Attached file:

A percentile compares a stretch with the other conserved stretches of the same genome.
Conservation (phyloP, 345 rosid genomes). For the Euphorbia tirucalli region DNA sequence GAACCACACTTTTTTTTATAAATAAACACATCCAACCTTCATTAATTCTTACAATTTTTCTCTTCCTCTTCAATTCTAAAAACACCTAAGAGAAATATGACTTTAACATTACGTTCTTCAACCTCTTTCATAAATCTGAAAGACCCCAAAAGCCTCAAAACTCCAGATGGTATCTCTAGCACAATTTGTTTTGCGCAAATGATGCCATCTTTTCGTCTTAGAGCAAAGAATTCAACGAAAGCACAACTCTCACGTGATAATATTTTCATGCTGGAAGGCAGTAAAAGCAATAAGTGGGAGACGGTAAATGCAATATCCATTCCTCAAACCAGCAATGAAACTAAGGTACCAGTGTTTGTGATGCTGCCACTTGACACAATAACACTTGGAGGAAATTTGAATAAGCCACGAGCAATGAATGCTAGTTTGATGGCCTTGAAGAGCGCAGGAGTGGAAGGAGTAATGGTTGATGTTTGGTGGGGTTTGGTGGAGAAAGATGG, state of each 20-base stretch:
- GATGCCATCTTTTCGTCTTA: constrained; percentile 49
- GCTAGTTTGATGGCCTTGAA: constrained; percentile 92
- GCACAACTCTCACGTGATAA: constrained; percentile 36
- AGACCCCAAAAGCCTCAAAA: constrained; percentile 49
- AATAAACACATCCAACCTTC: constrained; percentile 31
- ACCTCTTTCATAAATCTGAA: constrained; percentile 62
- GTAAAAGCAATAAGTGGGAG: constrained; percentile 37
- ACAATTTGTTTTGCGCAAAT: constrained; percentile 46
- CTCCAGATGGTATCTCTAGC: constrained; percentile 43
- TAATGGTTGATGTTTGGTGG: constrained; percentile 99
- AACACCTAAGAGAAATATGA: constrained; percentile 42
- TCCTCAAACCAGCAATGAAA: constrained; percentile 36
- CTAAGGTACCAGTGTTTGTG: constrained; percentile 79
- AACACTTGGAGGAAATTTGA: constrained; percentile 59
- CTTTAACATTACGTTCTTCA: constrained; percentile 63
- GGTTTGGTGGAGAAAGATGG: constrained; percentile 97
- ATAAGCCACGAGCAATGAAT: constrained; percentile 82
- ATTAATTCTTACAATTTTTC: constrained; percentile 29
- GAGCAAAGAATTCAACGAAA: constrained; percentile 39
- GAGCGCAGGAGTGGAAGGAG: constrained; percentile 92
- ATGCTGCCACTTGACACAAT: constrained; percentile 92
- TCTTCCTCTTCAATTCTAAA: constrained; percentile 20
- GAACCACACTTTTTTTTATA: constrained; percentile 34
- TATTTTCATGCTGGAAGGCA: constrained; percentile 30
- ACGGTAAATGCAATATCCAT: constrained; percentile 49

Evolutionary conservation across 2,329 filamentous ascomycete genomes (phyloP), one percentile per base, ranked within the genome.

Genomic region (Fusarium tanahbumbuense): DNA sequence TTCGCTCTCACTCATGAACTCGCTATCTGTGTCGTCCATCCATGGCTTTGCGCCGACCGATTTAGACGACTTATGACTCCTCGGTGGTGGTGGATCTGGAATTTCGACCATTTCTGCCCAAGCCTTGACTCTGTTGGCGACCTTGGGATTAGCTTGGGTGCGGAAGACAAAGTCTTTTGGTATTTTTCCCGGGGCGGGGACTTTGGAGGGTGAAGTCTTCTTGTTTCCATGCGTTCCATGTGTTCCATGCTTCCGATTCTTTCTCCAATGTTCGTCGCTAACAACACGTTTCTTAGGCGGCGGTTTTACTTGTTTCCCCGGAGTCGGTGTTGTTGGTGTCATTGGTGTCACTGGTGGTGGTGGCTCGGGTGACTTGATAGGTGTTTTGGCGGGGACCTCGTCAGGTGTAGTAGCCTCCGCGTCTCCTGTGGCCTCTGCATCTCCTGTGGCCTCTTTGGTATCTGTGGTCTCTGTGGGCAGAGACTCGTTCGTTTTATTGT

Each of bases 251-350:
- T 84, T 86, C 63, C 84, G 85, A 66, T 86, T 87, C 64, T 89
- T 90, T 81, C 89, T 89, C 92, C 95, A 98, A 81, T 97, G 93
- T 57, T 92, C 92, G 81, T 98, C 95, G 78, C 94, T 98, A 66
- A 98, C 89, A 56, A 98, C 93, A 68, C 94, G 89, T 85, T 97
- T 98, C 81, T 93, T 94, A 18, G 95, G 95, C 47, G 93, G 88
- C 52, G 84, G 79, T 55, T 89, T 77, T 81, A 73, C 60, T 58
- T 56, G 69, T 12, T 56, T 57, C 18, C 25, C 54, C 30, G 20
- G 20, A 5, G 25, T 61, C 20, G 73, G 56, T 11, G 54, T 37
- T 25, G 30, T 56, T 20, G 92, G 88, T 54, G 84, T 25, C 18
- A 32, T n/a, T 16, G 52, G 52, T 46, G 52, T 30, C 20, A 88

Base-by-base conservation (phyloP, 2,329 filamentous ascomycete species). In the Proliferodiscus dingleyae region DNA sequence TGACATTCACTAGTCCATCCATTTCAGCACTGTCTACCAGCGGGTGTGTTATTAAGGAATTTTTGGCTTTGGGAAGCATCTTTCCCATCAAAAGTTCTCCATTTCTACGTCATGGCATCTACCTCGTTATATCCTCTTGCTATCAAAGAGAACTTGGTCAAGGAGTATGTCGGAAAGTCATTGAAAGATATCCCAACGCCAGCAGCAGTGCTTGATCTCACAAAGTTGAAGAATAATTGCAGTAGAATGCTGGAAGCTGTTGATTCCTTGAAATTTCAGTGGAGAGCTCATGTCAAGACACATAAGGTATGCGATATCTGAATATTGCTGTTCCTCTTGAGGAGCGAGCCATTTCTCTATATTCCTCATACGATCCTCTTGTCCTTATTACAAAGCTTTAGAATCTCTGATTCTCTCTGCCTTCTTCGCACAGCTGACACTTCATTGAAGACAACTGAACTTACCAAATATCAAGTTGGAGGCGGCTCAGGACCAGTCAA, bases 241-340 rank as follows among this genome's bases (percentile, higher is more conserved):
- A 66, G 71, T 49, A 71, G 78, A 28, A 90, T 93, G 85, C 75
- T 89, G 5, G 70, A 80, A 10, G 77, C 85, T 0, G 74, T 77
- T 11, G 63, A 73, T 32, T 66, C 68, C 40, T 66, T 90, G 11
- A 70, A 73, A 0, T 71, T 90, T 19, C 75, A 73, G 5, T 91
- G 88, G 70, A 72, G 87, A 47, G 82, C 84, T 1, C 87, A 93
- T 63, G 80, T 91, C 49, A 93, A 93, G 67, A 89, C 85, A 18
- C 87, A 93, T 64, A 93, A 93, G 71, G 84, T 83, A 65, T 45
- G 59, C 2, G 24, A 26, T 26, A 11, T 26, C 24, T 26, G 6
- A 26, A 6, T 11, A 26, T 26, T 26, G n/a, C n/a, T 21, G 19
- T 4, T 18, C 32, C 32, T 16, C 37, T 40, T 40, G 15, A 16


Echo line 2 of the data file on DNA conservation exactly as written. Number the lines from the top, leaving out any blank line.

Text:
Conservation (phyloP, 345 rosid genomes). For the Euphorbia tirucalli region DNA sequence GAACCACACTTTTTTTTATAAATAAACACATCCAACCTTCATTAATTCTTACAATTTTTCTCTTCCTCTTCAATTCTAAAAACACCTAAGAGAAATATGACTTTAACATTACGTTCTTCAACCTCTTTCATAAATCTGAAAGACCCCAAAAGCCTCAAAACTCCAGATGGTATCTCTAGCACAATTTGTTTTGCGCAAATGATGCCATCTTTTCGTCTTAGAGCAAAGAATTCAACGAAAGCACAACTCTCACGTGATAATATTTTCATGCTGGAAGGCAGTAAAAGCAATAAGTGGGAGACGGTAAATGCAATATCCATTCCTCAAACCAGCAATGAAACTAAGGTACCAGTGTTTGTGATGCTGCCACTTGACACAATAACACTTGGAGGAAATTTGAATAAGCCACGAGCAATGAATGCTAGTTTGATGGCCTTGAAGAGCGCAGGAGTGGAAGGAGTAATGGTTGATGTTTGGTGGGGTTTGGTGGAGAAAGATGG, state of each 20-base stretch: